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Not A June Bug

August 12, 2013
Not a June Bug, but a Figeater beetle

Not a June Bug, but a Figeater beetle feasting on corn pollen at Milagro Allegro Community Garden.

It is August in Highland Park. Which means that it is time for FIGEATER BEETLES!

Iridescent green and gold, your flight ever so bold.

Iridescent green and gold, your flight ever so bold.

Cotinis mutabilis, the Figeater beetle is not a June Bug. And yet, that is exactly what many of us (myself included) have called this beetle all their lives. (Blame the yoke of the East Coast transplants to Los Angeles.) But then again, we should know better: June Bugs emerge from the soil in June. Whereas the overshadowed Figeater beetle emerge and take their sloppy flight in August.

Figeater beetles are common to the southwest United States and northern Mexico. Like their eastern cousins, the June Bug, they are notoriously poor flyers that have the capability of achieving a 100% Success Rate at flying into your hair, regardless of where they are actually trying to go. But while they are quite annoying when airborne, they unlike their eastern cousins, are not brownish green, but a gorgeous iridescent green and gold. The Figeater spends most of its two-year life living in soft soil and compost piles as larvae, eating the same things that pill bugs, and earwigs like to eat. In August, the Figeater takes flights, feasts on Figs, nectarines, peaches, plums, sunflowers, and pollen-plenty flowers. It mates, lays tiny yellow eggs in the soil, and drops dead to the ground to menace us no more.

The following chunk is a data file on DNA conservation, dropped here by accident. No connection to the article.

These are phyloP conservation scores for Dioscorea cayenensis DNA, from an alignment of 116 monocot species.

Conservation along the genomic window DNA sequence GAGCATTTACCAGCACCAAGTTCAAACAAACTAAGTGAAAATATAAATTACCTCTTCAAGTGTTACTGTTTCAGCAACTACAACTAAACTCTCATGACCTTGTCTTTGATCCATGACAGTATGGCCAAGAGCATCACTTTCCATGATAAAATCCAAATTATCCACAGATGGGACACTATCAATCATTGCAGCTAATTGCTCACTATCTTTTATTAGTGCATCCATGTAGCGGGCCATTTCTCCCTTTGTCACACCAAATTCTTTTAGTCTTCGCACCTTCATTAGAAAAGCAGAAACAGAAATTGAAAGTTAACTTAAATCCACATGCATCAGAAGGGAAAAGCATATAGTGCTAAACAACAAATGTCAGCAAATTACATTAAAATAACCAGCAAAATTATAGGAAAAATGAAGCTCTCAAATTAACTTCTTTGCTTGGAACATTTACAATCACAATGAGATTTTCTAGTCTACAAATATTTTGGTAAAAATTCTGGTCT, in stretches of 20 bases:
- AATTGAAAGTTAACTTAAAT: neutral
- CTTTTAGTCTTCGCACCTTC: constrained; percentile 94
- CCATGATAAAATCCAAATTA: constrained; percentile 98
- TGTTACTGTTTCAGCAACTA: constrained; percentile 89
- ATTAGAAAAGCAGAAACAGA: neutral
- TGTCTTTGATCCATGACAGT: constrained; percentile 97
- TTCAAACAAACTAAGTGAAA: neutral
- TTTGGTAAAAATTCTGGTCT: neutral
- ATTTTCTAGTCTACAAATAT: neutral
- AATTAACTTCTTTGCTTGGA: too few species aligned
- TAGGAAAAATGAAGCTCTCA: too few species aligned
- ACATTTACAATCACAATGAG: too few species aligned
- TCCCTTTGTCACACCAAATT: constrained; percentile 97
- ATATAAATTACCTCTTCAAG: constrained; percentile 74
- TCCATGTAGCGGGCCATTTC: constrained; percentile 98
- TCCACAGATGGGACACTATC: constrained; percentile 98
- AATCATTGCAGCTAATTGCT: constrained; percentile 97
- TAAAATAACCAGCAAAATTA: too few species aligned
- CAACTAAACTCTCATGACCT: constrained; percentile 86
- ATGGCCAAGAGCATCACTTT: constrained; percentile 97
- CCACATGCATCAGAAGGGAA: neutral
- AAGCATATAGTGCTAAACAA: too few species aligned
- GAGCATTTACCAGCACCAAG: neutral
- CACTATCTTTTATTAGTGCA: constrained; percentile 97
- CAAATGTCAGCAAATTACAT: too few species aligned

The beetle as a grub. Not so pretty now are they? (Photo by Rob Swatski via flickr)

The beetle as a grub. Not so pretty now are they? (Photo by Rob Swatski via flickr)

Supposedly the larvae is edible, very rich in protein and a favorite treat for the packs of raccoons that frequent the urban setting of Highland Park. But rather than eating them, I remember them best as those little creatures we liked to enslave for our amusement as kids:

3 Comments leave one →
  1. juan permalink
    September 7, 2013 12:04 am

    I grew up knowing what a june bug is we have them little browm bugs. we call these mayates.

  2. September 12, 2013 10:07 pm

    omg I hate those fuckin things. Everywhere I go, they follow. They’re like flying zombies, looking to crash into anything living

  3. October 2, 2013 7:37 pm

    For years I thought they were bees, which might explain my childhood terror of them. I was so relieved to later discover they were beetles….but Fig beetles? now thats news to me

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